“This was something that was transformative for me because then you’re taking a look at everything he ever did,” Norwood says. “He wrote that in 2012 as a little silent prayer in the night to himself. He never planned for anyone to read that. He had been looking forward, like,’What do I need to do with the rest of my life?’ However, for me personally, as a storyteller, that’s what he had been doing in the beginning. He was giving us all these minutes of being fearless.”
Sorting throughout the symptoms
Some patients exhibit movement disorders that physicians first diagnose as Parkinson’s disease. If these patients later develop dementia, they’d subsequently be diagnosed with Parkinson’s disease illness.
Others may begin with cognitive or memory ailments mistaken for Alzheimer’s disease. More particular changes in their cognitive function over time may lead to the identification”dementia with Lewy bodies.”
Rarely will a few individuals first display neuropsychiatric symptoms, which can include hallucinations, behavioral problems and difficulty with mental pursuits. When those look concurrently, that can prompt an initial diagnosis of LBD.
To specifically and accurately diagnose a individual with LBD, doctors have to ask the right questions regarding his signs, Vox explained.
Delusions for Alzheimer’s patients may happen late in the disease and be ill-formed, emerging as paranoia or mistrust — for example thinking a partner is cheating. For LBD patients, delusions happen sooner and therefore are well-formed misidentifications, such as looking at a loved one and thinking she has been substituted by an identical impostor.
Because Lewy body proteins can’t be tested like Alzheimer’s proteins can, cases of LBD are often diagnosed during hospitalization for some thing else, Vox explained. Or diagnosis sometimes happens postmortem, when the family asks an autopsy for closure, to gain more context for any doubts or to donate the mind for research, Taylor said.
Transforming mental, cognitive and physical wellbeing
The indicators might first hinder a individual’s ability to work, Taylor said. They then can disrupt their ability to drive; manage their affairs and wellbeing; be socially active; dress themselves; and shower. A person may also become incapable to control involuntary behaviors, Galvin said, leading to nausea, nausea, low blood pressure or the inability to control urine or bowel movements.
A individual’s inability to visually perceive the spatial relationships of objects can result in car accidents or injuries. Individuals with LBD can experience anxiety, depression and REM sleep disease — in which people lose the muscular paralysis that normally occurs during deep stages of sleep and physically (and sometimes violently) act out their dreams. After a individual is finally diagnosed, the life expectancy is roughly four to five years, Vox said.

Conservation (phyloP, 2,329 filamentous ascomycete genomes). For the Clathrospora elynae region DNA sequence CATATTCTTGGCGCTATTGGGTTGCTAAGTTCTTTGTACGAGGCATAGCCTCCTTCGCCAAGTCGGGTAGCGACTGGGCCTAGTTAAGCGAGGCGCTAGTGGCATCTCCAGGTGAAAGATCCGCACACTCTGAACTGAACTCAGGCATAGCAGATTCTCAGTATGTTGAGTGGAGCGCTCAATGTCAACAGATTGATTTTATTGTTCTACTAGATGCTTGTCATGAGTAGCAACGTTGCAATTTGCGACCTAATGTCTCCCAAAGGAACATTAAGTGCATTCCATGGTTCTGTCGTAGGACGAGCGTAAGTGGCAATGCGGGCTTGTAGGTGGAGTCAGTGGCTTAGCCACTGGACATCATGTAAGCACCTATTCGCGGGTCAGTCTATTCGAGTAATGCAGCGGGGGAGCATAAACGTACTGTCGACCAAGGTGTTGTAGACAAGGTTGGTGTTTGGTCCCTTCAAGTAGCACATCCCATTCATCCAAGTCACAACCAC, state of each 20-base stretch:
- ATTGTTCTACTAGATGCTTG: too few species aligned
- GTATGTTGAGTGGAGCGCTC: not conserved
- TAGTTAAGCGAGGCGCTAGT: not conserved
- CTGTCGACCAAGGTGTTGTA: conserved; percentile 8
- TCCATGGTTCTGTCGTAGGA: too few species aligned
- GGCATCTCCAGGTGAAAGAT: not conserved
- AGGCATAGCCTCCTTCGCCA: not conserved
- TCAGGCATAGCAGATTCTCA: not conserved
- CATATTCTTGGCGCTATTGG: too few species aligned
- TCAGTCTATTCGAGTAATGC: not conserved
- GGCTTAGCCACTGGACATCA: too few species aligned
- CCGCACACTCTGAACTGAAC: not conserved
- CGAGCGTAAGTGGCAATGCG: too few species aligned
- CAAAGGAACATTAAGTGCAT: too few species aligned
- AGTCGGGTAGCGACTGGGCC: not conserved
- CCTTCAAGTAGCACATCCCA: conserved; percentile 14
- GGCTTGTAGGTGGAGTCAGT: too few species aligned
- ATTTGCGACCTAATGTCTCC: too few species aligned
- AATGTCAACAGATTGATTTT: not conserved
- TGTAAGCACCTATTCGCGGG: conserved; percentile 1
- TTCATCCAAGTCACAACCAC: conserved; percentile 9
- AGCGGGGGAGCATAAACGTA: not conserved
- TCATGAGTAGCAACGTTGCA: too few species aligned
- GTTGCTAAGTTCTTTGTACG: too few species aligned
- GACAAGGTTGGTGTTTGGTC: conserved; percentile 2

“They are losing the essence of who they are gradually over time,” Taylor said. “That’s a journey that’s a very hard one.”
Research to improve diagnoses and treatments is underway, however, there are currently no treatments for Lewy body dementia especially. Most patients are treated with medications for Alzheimer’s disease or Parkinson’s disease, since the symptoms of LBD are alike. However, treating the various indicators of LBD with medications not fine-tuned for your condition can be quite a”real art” and quickly fill up a patient’s medicine cabinet, Vox explained.
“You have to consider costs-benefits of fixing this versus that, or get double effects of the medicine and a little bit of that as well,” he said.
Newfound challenges for patients and families
Getting a diagnosis can be a matter of months- to yearslong”doctor shopping,” Galvin said.
Executive dysfunction can lead to behaviours that household members initially perceive as bad judgments. Delusions will make them frustrated and fearful.
“As a health professional, I believe one of those challenges is recognizing we cannot use exactly the same skills and social dynamics that we came to rely on in our relationship with the person with LBD,” Taylor stated.
“We’ve got to develop new ones since you can’t reason with someone who is using a hallucination or delusion. Sometimes you’ve got to step into their reality and empathize (and) learn a new way to provide assistance without them feeling like they’re being treated like a child.”
Residing with Lewy body disease
It is possible that the same healthier diet, exercise and sleep routines that were found to mitigate symptoms of Alzheimer’s and Parkinson’s diseases might also help people with LBD.
“So exercise is very important in Lewy body dementia, too,” Taylor explained,”because it’s biologically related to Parkinson’s disease and stocks a great deal of the same symptoms.”
For individuals and families in need of assistance and guidance, the Lewy Body Dementia Association is equipped with such resources.
“Nobody needs to face LBD alone,” Taylor sasid. “Not the individual with LBD and not the family caregiver. This disease does not create anything really easy in life. And they shouldn’t have to go through it without a guide and a support.”